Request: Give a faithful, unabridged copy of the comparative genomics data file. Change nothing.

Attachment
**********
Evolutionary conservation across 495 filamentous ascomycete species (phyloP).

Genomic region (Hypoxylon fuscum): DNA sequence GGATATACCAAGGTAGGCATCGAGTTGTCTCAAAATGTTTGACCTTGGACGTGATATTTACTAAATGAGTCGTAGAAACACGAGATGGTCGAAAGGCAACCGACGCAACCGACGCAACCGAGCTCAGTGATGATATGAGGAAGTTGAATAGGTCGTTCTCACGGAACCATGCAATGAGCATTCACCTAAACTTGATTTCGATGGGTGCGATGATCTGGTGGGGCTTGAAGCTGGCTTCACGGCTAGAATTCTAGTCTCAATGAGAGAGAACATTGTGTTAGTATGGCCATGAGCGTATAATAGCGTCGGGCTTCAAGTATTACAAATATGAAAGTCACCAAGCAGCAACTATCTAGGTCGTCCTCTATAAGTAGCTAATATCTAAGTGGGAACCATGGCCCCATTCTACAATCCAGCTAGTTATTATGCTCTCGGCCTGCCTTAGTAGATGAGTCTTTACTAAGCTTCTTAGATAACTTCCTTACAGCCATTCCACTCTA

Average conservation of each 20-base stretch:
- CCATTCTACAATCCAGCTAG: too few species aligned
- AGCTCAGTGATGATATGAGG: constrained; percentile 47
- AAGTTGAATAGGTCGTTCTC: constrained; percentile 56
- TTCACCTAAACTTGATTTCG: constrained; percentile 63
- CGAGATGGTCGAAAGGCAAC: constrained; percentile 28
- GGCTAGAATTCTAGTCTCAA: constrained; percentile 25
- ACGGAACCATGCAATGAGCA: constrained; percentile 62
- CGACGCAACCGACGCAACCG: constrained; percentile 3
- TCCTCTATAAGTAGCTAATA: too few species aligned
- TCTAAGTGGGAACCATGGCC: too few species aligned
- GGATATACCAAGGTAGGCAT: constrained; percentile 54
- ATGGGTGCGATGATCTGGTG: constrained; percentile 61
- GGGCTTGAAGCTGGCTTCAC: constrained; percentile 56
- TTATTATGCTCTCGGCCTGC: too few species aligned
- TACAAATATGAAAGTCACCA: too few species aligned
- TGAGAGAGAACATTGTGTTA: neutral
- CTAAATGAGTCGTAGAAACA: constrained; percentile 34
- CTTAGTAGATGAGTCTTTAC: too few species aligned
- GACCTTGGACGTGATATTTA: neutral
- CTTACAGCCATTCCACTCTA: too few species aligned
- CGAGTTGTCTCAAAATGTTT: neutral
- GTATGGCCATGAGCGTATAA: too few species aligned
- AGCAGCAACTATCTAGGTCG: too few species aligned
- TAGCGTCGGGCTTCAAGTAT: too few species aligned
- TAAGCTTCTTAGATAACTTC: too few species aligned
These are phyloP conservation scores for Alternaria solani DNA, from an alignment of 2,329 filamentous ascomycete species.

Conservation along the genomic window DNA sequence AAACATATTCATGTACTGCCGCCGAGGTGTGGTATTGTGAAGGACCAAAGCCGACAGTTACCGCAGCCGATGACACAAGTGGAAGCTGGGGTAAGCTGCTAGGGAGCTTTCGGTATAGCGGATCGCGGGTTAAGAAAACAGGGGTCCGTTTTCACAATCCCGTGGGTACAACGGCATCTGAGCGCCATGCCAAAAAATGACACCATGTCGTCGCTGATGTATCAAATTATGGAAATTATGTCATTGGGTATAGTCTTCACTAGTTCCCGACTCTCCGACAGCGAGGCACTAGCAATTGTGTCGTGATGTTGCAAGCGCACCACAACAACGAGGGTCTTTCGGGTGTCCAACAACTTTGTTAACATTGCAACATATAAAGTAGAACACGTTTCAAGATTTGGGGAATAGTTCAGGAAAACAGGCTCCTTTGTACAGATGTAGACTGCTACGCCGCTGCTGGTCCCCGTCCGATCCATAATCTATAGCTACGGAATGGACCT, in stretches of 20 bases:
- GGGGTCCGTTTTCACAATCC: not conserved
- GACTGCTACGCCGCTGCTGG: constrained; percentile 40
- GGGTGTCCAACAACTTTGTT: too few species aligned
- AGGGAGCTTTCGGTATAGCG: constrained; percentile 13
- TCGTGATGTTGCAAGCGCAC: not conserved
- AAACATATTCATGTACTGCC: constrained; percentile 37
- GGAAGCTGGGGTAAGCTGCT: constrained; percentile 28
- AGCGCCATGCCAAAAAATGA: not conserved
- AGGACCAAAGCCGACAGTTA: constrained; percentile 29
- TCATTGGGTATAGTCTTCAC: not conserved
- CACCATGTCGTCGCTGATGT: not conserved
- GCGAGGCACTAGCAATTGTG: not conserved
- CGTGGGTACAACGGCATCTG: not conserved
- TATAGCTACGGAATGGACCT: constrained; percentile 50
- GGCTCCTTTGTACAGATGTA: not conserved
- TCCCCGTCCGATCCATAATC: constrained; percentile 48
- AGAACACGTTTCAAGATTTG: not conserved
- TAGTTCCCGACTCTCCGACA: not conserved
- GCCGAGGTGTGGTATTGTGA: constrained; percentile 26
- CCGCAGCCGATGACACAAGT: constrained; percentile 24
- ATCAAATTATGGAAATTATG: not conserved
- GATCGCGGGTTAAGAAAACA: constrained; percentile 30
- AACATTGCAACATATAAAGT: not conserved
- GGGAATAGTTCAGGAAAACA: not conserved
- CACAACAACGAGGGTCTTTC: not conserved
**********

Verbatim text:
Evolutionary conservation across 495 filamentous ascomycete species (phyloP).

Genomic region (Hypoxylon fuscum): DNA sequence GGATATACCAAGGTAGGCATCGAGTTGTCTCAAAATGTTTGACCTTGGACGTGATATTTACTAAATGAGTCGTAGAAACACGAGATGGTCGAAAGGCAACCGACGCAACCGACGCAACCGAGCTCAGTGATGATATGAGGAAGTTGAATAGGTCGTTCTCACGGAACCATGCAATGAGCATTCACCTAAACTTGATTTCGATGGGTGCGATGATCTGGTGGGGCTTGAAGCTGGCTTCACGGCTAGAATTCTAGTCTCAATGAGAGAGAACATTGTGTTAGTATGGCCATGAGCGTATAATAGCGTCGGGCTTCAAGTATTACAAATATGAAAGTCACCAAGCAGCAACTATCTAGGTCGTCCTCTATAAGTAGCTAATATCTAAGTGGGAACCATGGCCCCATTCTACAATCCAGCTAGTTATTATGCTCTCGGCCTGCCTTAGTAGATGAGTCTTTACTAAGCTTCTTAGATAACTTCCTTACAGCCATTCCACTCTA

Average conservation of each 20-base stretch:
- CCATTCTACAATCCAGCTAG: too few species aligned
- AGCTCAGTGATGATATGAGG: constrained; percentile 47
- AAGTTGAATAGGTCGTTCTC: constrained; percentile 56
- TTCACCTAAACTTGATTTCG: constrained; percentile 63
- CGAGATGGTCGAAAGGCAAC: constrained; percentile 28
- GGCTAGAATTCTAGTCTCAA: constrained; percentile 25
- ACGGAACCATGCAATGAGCA: constrained; percentile 62
- CGACGCAACCGACGCAACCG: constrained; percentile 3
- TCCTCTATAAGTAGCTAATA: too few species aligned
- TCTAAGTGGGAACCATGGCC: too few species aligned
- GGATATACCAAGGTAGGCAT: constrained; percentile 54
- ATGGGTGCGATGATCTGGTG: constrained; percentile 61
- GGGCTTGAAGCTGGCTTCAC: constrained; percentile 56
- TTATTATGCTCTCGGCCTGC: too few species aligned
- TACAAATATGAAAGTCACCA: too few species aligned
- TGAGAGAGAACATTGTGTTA: neutral
- CTAAATGAGTCGTAGAAACA: constrained; percentile 34
- CTTAGTAGATGAGTCTTTAC: too few species aligned
- GACCTTGGACGTGATATTTA: neutral
- CTTACAGCCATTCCACTCTA: too few species aligned
- CGAGTTGTCTCAAAATGTTT: neutral
- GTATGGCCATGAGCGTATAA: too few species aligned
- AGCAGCAACTATCTAGGTCG: too few species aligned
- TAGCGTCGGGCTTCAAGTAT: too few species aligned
- TAAGCTTCTTAGATAACTTC: too few species aligned
These are phyloP conservation scores for Alternaria solani DNA, from an alignment of 2,329 filamentous ascomycete species.

Conservation along the genomic window DNA sequence AAACATATTCATGTACTGCCGCCGAGGTGTGGTATTGTGAAGGACCAAAGCCGACAGTTACCGCAGCCGATGACACAAGTGGAAGCTGGGGTAAGCTGCTAGGGAGCTTTCGGTATAGCGGATCGCGGGTTAAGAAAACAGGGGTCCGTTTTCACAATCCCGTGGGTACAACGGCATCTGAGCGCCATGCCAAAAAATGACACCATGTCGTCGCTGATGTATCAAATTATGGAAATTATGTCATTGGGTATAGTCTTCACTAGTTCCCGACTCTCCGACAGCGAGGCACTAGCAATTGTGTCGTGATGTTGCAAGCGCACCACAACAACGAGGGTCTTTCGGGTGTCCAACAACTTTGTTAACATTGCAACATATAAAGTAGAACACGTTTCAAGATTTGGGGAATAGTTCAGGAAAACAGGCTCCTTTGTACAGATGTAGACTGCTACGCCGCTGCTGGTCCCCGTCCGATCCATAATCTATAGCTACGGAATGGACCT, in stretches of 20 bases:
- GGGGTCCGTTTTCACAATCC: not conserved
- GACTGCTACGCCGCTGCTGG: constrained; percentile 40
- GGGTGTCCAACAACTTTGTT: too few species aligned
- AGGGAGCTTTCGGTATAGCG: constrained; percentile 13
- TCGTGATGTTGCAAGCGCAC: not conserved
- AAACATATTCATGTACTGCC: constrained; percentile 37
- GGAAGCTGGGGTAAGCTGCT: constrained; percentile 28
- AGCGCCATGCCAAAAAATGA: not conserved
- AGGACCAAAGCCGACAGTTA: constrained; percentile 29
- TCATTGGGTATAGTCTTCAC: not conserved
- CACCATGTCGTCGCTGATGT: not conserved
- GCGAGGCACTAGCAATTGTG: not conserved
- CGTGGGTACAACGGCATCTG: not conserved
- TATAGCTACGGAATGGACCT: constrained; percentile 50
- GGCTCCTTTGTACAGATGTA: not conserved
- TCCCCGTCCGATCCATAATC: constrained; percentile 48
- AGAACACGTTTCAAGATTTG: not conserved
- TAGTTCCCGACTCTCCGACA: not conserved
- GCCGAGGTGTGGTATTGTGA: constrained; percentile 26
- CCGCAGCCGATGACACAAGT: constrained; percentile 24
- ATCAAATTATGGAAATTATG: not conserved
- GATCGCGGGTTAAGAAAACA: constrained; percentile 30
- AACATTGCAACATATAAAGT: not conserved
- GGGAATAGTTCAGGAAAACA: not conserved
- CACAACAACGAGGGTCTTTC: not conserved